Rushing to Judge the Russians – and how will 2014 see the rift between Putin and the West develop?
Is this the face of a man concerned?
The FT weekend looks increasingly like the Guardian every time it comes out. The current edition’s coverage of the tragic events in Volgograd by Kathrin Hille began with the words “In Southern Russia it had been a difficult week for men with beards” and then goes on to cover the security forces’ reactions to, and their actions preceding, the events. It would be stretching a point to say the article is sympathetic to the extremists but it is yet another piece of work by the Western media that is not merely resolute in being anti-Putin, but in being ultimately anti-Russian. We should remember that however difficult it it has been for those with beards it has been more difficult for those innocent Russian citizens killed, injured, bereaved and terrified by these outrages.
But who or what exactly to blame?
If I have read Ms Hille’s words correctly she sees not only the security forces’ (and hence the Russian leadership’s) reaction to the bombings as oppressive but their actions and those of the administration in Dagestan prior to these events as directly responsible. She goes on to quote a recent report by the International Crisis Group (http://www.crisisgroup.org/) saying that hard line tactics will exacerbate the situation. For a further and excellent history of recent events the ICG’s map of the world is worthy of both an immediate view and continued monitoring.
But for an original analysis of the situation in Dagestan the following ICG article is really required reading http://www.crisisgroupblogs.org/across-eurasia/2013/08/26/sowing-rebellion-in-dagestan/ This is a disturbing piece for three reasons, one, the nature of the actions and events occurring there, two, it’s prescience which at times resembles incitement, and finally, the way it’s ultimate purpose seems to be to prove how Putin is the bad guy QED.
Don’t misunderstand me: I’m not saying that Putin is a good guy, but his leadership style is popular in Russia and effective internationally in a way that for example, the UK’s Prime Minister cannot begin to imagine. Meanwhile the continued portrayal of Putin in the Western media as either a joke or a fascist is not going to do anything other than strengthen his position in Russia and possibly beyond if loosely sympathetic comment on the Internet in the UK is anything to judge by!
And the position of the man and the country is indeed already strong for beyond the support and alliances which Putin has necessarily built and consolidated in Russia I would suggest that 2013 has demonstrated two great advantages for both the nation and the man.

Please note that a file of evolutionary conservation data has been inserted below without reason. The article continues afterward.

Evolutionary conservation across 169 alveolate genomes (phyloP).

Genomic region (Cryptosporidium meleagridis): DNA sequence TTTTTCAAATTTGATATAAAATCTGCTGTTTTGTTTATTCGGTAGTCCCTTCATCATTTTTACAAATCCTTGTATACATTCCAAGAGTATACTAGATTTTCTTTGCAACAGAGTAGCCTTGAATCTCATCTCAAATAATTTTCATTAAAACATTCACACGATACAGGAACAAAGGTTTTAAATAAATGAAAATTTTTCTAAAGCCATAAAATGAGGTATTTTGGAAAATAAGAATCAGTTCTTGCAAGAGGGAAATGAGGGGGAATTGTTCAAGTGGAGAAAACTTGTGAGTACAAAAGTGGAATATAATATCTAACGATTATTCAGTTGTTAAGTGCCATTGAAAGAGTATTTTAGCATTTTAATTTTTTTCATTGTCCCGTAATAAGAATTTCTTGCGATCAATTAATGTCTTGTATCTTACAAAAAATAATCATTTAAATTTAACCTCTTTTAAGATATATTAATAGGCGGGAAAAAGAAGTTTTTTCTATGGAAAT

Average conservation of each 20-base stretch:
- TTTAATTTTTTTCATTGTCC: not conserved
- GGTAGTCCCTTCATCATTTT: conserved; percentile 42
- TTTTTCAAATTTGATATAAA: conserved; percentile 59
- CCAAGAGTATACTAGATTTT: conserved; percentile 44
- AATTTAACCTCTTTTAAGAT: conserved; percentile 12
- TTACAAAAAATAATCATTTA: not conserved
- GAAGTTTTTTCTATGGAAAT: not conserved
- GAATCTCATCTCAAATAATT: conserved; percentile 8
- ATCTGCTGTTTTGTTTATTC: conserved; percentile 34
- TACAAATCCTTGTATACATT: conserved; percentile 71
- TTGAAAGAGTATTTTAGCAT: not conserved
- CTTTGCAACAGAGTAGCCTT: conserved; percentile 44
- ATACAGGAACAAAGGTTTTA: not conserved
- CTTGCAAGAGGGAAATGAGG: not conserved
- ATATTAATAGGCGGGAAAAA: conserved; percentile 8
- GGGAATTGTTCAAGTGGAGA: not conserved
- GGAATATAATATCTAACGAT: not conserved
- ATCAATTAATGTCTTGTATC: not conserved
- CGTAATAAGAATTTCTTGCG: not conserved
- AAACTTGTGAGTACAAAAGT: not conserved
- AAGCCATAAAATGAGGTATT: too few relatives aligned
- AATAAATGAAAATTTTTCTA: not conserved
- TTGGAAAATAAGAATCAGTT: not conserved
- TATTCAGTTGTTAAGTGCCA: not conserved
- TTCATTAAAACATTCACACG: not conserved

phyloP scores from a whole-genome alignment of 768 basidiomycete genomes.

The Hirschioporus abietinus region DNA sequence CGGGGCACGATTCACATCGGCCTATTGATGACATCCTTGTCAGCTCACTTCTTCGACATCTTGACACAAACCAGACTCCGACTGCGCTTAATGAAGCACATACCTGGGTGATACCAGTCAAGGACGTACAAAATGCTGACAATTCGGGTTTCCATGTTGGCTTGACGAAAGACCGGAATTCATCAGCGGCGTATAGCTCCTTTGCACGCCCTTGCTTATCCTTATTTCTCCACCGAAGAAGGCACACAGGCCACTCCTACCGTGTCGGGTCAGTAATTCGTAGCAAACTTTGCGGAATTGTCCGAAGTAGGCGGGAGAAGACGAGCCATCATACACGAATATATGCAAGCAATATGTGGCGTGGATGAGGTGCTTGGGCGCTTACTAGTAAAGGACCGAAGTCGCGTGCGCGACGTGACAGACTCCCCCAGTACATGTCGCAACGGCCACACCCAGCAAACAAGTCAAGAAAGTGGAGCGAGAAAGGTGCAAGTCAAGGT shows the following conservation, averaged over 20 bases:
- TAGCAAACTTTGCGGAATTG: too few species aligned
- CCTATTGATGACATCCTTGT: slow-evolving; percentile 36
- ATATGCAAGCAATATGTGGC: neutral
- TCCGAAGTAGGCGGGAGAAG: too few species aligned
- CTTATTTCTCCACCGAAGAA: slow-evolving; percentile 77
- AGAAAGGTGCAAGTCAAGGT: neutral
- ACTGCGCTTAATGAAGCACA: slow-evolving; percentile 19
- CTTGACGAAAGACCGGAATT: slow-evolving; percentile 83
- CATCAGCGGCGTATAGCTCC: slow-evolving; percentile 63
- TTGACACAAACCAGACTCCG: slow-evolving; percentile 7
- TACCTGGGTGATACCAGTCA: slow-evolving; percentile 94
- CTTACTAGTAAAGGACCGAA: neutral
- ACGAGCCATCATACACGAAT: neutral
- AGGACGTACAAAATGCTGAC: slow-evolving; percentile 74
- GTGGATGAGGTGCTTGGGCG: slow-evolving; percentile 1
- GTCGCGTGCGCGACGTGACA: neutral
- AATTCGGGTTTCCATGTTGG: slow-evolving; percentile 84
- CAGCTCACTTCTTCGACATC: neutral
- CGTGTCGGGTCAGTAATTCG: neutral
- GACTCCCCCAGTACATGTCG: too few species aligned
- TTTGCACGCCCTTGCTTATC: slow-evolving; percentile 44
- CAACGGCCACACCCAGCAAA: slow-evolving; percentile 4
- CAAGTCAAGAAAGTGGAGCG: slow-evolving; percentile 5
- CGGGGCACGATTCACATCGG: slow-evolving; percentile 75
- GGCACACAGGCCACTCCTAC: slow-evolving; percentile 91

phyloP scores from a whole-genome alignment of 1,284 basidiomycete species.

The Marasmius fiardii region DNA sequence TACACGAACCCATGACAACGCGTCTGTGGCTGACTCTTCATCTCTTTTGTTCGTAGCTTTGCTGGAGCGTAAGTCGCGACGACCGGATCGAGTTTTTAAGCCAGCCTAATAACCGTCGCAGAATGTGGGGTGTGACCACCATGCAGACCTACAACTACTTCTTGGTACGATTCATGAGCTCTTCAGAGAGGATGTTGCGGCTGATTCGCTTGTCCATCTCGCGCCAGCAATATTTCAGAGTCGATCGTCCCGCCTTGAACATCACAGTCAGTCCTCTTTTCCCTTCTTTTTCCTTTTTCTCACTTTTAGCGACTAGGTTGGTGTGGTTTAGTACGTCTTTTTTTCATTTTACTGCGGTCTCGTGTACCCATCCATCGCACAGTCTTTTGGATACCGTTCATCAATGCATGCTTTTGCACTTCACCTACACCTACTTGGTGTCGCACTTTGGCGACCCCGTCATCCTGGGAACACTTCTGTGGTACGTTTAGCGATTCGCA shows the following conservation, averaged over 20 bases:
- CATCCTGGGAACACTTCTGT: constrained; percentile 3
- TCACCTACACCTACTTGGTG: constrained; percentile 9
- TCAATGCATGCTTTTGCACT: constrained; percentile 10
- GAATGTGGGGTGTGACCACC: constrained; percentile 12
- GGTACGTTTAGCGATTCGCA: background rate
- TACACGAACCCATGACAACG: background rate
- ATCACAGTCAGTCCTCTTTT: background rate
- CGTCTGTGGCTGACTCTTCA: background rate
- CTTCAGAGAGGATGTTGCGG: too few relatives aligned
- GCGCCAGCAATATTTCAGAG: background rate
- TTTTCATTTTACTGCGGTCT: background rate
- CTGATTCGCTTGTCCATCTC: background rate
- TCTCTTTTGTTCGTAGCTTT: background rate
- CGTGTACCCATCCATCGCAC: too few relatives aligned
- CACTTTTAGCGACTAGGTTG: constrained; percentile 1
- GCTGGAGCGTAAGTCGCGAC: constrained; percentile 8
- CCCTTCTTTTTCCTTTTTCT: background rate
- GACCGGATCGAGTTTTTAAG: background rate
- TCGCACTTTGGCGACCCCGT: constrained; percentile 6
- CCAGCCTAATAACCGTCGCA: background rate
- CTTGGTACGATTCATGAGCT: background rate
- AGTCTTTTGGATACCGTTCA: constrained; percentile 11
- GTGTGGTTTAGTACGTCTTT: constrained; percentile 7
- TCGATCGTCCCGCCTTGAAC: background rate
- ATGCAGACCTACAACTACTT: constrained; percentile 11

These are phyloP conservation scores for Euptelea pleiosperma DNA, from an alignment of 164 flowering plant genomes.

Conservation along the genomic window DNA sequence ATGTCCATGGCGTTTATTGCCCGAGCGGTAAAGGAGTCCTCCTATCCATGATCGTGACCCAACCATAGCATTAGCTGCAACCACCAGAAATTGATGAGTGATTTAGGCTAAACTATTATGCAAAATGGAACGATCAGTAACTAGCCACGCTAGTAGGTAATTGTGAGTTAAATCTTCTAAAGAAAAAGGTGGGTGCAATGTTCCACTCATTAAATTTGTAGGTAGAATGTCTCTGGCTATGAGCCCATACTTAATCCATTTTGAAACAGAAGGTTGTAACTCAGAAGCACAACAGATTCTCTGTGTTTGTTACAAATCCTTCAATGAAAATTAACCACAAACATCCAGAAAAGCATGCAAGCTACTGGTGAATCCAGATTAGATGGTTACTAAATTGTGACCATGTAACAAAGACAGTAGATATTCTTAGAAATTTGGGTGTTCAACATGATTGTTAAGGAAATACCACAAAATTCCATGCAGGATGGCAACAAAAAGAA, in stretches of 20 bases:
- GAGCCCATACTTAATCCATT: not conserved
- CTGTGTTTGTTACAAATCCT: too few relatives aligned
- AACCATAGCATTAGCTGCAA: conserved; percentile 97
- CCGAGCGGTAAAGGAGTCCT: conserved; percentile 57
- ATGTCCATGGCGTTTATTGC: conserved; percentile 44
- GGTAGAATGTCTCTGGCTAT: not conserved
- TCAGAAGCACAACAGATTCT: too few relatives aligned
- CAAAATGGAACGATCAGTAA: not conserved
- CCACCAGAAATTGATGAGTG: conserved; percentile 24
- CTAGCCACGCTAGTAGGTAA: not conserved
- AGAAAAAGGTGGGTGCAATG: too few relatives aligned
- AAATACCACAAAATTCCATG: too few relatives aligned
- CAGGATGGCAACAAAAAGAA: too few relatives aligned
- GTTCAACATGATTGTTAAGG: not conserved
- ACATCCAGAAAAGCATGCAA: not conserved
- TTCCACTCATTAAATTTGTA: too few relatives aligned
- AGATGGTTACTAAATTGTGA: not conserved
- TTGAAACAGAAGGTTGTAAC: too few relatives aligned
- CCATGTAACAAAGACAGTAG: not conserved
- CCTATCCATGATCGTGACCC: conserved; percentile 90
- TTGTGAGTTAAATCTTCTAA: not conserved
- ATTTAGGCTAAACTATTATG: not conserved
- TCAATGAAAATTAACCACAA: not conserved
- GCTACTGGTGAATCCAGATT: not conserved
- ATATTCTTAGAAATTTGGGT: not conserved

First there is Russia’s great advantage in it’s resource wealth, particularly in respect of gas, and second, though perhaps of greater importance, is it’s improving and profitable relationship with China. Not only is trade by these two giants predicted to grow to $100 billion by next year but their political alliance is of historic significance, and their veto of action against Syria was the event of 2013 for me, perhaps the event of the 21st century so far.
So with all this why should Russia generally or Putin particularly listen to the liberal democratic West, with it’s desire for free markets and civil liberties? Does Putin give a damn for the opinion of the “World Community” when he arrests Greenpeace protesters, cuts the supply of gas to a troublesome province or orders a crackdown after 34 people have been killed in a bombing?
Whatever, Putin is not in the forthcoming year going to be making any concessions to anyone apart from those which will make him look good while the liberal democratic West will continue to verbally and ideologically attack him and his country.
But where will this lead in the coming year and years?
I have no intention of speculating at length or in depth as I am not alone in believing we are entering a new era of international relations (or lack of them) for which there is no historical precedent. The situation in the Middle East will of course be key, and further, in the European theatre we should be concerned whilst not alarmist at what could happen in the Ukraine should that country be critically destabilised: the prospect of a proper conflict between Russia and the West do not, if you’ll pardon the pun, bear thinking about.
Whatever the Western liberal democratic establishment needs to rethink its anti Putin, anti Russian approach. And, if it the hard line approach which is the main reason for criticism, well, the West’s interventions in the Middle East have hardly been low-intensity nor led to the establishment of free markets and human rights have they?